Day 1 of our trip was less than perfect, to be honest... but this was mainly due to the weather. Although it wasn't constantly raining, we did have periods of rain and it was a bit cold above deck. Once we hit open water the water was pretty choppy and I went below deck for a while to get out of the rain. This was a big mistake as I was then feeling pretty seasick so had to go back up top. After quite a few hours of being on the boat (we weren't able to sail at this point as the winds weren't blowing in the right direction) we had our first stop on Whitsunday Island. I was pretty happy to get off the boat at the point, although that was short lived. As soon as we stepped on the island we were attacked by monster flies... we later found out they are called March flies, and they bite you looking for blood just like a mosquito does. The six of us were the first lot to be dropped off on the island while Mark went back in the speedboat to get the other six from the Iceberg.  We must have looked ridiculous, dancing around trying to swat at the constant flies. Mark and Sean advised us to let them land on us and then whack them, they are pretty stupid and easy to kill once they have landed, although it takes a little time to get used to letting them land on you. I think it would have been nice if the tour company had advised us to bring some bug spray, as we were totally not expecting this!

More rain in the distance

Anyway, we hiked up the island for about 10-15 minutes to Hill Inlet lookout, giving a breathtaking view of Whitehaven Beach. Whitehaven Beach is regularly voted one of the best beaches in the world, due to the pristine white sand which is so fine it felt like you were walking on silk. We were dropped off at the beach for 2 hours which normally would have been heaven, if it wasn't windy and raining!! We were pretty much the only people on the whole 7km stretch of beach and had no idea what to do for 2 hours in the rain on the beach! The water was pretty warm at least (28 degrees) so you could still swim, and the rain did stop so we ended up just walking up and down the beach. Its a bit of a disappointment when you visit one of the world's most beautiful beaches and it's raining, but it is the wet season in this part of Australia so we should have been expecting something like this might happen.

The view from Hill Inlet lookout

After Whitehaven beach we headed back to water that was protected from the wind and waves and had dinner on the boat under the stars. We were actually able to sail during this part of the trip, and Mike and Andy got involved in putting up the sails. Dinner was pretty nice, and we were very impressed with the food that Sean made for all our meals on the boat. Nothing fancy, we had Gnocchi and salad, but it was pretty tasty. We did have to be prepared for "Bullet" winds however, these huge gusts of wind that would come out of nowhere through the funnel created by the two islands we were docked in between. We also had a bit of rain in the evening, and would have to race around the boat closing all the hatches so that our beds wouldn't get wet down below. Thankfully though it didn't rain throughout the night, as if we had had to sleep with all the hatches closed I think we would have suffocated down in our tiny cabins all night! I actually had a great sleep that night, which I was totally not expecting, rocked to sleep by the gentle waves and cooled off by the breeze off the sea.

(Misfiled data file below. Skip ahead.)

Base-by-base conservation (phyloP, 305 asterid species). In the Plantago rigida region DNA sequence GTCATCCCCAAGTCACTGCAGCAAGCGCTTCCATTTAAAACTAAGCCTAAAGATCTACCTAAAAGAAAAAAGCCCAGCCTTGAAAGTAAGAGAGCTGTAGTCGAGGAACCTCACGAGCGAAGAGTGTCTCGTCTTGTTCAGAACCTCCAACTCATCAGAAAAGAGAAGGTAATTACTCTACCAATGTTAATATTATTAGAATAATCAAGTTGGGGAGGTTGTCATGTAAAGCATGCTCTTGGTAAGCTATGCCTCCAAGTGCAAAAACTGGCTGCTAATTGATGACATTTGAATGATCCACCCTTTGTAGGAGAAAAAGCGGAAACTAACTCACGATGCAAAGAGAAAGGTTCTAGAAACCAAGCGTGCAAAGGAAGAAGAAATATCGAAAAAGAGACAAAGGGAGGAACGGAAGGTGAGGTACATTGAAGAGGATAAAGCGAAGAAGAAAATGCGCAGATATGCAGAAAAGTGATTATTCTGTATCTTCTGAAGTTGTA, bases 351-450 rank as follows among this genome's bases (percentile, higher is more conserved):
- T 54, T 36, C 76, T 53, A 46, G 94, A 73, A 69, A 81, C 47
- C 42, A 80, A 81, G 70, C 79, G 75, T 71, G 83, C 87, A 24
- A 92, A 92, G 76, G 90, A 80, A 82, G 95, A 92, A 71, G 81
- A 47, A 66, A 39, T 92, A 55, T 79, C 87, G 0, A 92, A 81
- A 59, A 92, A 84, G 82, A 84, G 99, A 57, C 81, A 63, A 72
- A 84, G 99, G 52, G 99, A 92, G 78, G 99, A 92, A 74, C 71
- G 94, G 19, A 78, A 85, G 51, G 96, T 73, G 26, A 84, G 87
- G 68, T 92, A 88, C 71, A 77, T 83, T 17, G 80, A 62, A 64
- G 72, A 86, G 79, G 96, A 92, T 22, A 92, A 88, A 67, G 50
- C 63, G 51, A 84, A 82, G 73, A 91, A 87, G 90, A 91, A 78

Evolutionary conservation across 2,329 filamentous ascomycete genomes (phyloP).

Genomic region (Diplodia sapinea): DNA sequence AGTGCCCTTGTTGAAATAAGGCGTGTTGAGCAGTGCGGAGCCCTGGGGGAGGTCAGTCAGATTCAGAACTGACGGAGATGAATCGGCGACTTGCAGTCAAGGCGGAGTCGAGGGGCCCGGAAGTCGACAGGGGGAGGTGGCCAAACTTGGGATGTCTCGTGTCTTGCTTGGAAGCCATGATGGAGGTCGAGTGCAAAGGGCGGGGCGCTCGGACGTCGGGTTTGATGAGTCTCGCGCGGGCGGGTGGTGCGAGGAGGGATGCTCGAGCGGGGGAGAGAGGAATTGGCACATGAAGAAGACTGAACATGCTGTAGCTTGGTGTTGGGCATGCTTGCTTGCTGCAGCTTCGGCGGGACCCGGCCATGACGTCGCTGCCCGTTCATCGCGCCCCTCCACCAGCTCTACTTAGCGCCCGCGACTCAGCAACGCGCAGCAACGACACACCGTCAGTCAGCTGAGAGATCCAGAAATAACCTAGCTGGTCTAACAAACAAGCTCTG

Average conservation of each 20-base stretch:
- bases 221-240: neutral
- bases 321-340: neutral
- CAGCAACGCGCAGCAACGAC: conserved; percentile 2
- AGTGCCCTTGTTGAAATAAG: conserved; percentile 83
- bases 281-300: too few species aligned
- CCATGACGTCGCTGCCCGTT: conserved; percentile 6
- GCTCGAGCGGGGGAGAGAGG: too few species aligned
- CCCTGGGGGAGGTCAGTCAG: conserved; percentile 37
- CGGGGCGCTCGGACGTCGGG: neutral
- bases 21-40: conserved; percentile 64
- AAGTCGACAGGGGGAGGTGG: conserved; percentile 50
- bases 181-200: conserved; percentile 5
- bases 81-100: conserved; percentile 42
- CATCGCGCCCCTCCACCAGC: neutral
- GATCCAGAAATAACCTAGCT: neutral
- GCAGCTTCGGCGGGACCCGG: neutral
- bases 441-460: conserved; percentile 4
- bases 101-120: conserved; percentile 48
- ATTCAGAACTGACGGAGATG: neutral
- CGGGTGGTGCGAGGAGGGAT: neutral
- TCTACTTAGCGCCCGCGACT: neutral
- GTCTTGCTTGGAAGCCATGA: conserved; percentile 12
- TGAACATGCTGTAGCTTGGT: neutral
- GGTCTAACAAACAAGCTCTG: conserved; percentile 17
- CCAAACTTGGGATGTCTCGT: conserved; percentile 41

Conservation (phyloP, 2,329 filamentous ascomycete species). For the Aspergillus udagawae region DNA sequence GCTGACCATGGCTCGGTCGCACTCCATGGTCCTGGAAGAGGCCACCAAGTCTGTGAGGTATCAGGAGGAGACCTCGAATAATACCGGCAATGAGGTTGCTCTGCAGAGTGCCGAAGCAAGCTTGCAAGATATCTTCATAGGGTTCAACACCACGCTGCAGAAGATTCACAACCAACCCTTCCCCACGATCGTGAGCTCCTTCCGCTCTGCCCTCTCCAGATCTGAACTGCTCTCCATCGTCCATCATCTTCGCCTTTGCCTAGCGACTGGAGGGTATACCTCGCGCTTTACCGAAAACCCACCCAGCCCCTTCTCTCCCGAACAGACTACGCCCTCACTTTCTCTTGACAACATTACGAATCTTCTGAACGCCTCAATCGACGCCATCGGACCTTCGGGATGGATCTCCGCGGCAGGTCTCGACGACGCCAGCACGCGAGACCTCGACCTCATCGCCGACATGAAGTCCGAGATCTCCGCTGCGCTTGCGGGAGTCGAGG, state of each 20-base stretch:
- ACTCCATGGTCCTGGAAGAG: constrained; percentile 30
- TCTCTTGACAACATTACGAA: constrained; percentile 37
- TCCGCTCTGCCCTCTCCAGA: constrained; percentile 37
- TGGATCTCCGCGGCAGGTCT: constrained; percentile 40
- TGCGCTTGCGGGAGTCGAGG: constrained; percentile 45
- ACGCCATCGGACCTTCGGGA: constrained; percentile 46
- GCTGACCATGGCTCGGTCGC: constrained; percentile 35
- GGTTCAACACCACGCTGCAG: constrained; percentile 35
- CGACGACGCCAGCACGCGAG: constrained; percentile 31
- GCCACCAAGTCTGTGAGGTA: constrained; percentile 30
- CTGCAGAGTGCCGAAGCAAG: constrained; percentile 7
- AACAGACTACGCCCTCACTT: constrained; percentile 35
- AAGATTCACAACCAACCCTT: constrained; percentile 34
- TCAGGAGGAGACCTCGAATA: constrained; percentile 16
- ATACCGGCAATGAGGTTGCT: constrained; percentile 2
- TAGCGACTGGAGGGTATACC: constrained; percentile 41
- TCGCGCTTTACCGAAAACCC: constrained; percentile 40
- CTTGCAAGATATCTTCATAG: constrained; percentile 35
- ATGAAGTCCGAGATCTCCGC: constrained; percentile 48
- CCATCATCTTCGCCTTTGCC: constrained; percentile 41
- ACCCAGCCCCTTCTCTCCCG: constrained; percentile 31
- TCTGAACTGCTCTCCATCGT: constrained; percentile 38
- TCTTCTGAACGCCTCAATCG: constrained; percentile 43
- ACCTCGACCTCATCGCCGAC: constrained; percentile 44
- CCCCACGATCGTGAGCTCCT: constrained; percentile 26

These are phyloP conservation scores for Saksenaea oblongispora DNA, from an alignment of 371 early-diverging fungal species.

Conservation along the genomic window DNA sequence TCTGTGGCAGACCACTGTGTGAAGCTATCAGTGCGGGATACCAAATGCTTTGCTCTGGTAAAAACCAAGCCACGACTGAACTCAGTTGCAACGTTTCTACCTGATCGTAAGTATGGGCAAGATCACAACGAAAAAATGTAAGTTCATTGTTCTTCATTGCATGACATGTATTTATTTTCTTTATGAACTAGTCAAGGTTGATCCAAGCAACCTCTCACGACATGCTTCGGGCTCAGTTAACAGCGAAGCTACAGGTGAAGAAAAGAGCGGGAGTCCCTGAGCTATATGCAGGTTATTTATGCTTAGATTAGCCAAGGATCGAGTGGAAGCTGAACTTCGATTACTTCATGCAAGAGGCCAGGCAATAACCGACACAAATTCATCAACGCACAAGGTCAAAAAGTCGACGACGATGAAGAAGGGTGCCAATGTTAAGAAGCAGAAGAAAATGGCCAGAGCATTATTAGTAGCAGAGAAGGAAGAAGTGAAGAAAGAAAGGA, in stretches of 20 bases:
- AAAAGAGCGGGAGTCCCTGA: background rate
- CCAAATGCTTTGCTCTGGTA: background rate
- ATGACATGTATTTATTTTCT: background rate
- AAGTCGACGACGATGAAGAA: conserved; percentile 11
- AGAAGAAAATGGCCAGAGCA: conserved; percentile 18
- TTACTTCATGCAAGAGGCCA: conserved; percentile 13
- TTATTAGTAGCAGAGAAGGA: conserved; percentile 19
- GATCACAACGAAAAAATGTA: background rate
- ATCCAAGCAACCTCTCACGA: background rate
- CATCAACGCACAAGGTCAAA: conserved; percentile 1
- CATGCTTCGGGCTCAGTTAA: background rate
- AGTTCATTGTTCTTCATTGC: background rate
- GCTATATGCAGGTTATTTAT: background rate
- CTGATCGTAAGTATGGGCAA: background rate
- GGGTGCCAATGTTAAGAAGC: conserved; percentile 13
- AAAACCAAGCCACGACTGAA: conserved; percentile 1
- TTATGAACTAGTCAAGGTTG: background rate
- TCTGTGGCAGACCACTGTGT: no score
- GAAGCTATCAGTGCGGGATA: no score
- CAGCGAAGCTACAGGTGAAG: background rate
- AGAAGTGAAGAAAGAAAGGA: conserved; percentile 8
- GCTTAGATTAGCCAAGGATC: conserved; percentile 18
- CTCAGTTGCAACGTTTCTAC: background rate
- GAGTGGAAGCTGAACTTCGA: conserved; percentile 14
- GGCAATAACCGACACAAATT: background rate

Captain Andy!
Stay tuned for day 2 of our sailing trip, my mom being hit on by a bunch of guys on a stag do, and our dreadful drive from Airlie Beach to Port Douglas.

Sunday, 7 December 2014

It's beginning to look a lot like Christmas...

Just kidding. It's really not. There are a few decorations up around the city, but because of the weather and how light it is in the evening, it all just seems so wrong! As do the Christmas songs playing in the shops. It makes me a bit sad... Is it weird that a big reason I don't want to stay here forever is because I want to have Christmas in the winter again?!

Massive Christmas wreath outside Stonnington Council
I've been a bit slack with writing on the blog lately. Work has been busy, busy, busy. It's the end of the school year, the students finished on Friday and we only have 5 days left... not that I'm counting down... Ha! Of course I am, every teacher is counting down at this point! You would think that these last few weeks would have been nice, easy weeks, winding down to the summer holidays, but not at my school. We have an Early Commencement Programme (ECP), which basically means that we start the new school year for the last 4 weeks of term. So that means that I have got all my new classes for 2015 already, and have had to go through the exhausting task of setting up new routines and culture for my new classes. I have to be stricter than usual and on the ball with checking homework, following up lateness, etc. so that the students don't develop bad habits for the rest of the year. Normally all this is done at the start of the year, when you've just had 6 weeks off for summer, so you have lots of energy, but at the moment I just feel tired all the time. The school does this so that learning time is maximized, mainly for Year 12 students who have their high stakes exams to prepare for, so they get an extra 4 weeks of lesson time due to ECP. It is the best thing for student learning, so I am on board, but it is totally exhausting and I am ready for a break.

I also did exam marking this year for the exam board. Very good professional development, but not fun to come home to a few hours of monotonous marking after a full day of work. As I had to spend a few weekends getting this done, Andy had to amuse himself with various activities... including a "Boys Weekend" in Lorne. 

Cycling along the Yarra River
Kayaking along the Yarra
Beer Tasting at Matlida Bay Brewery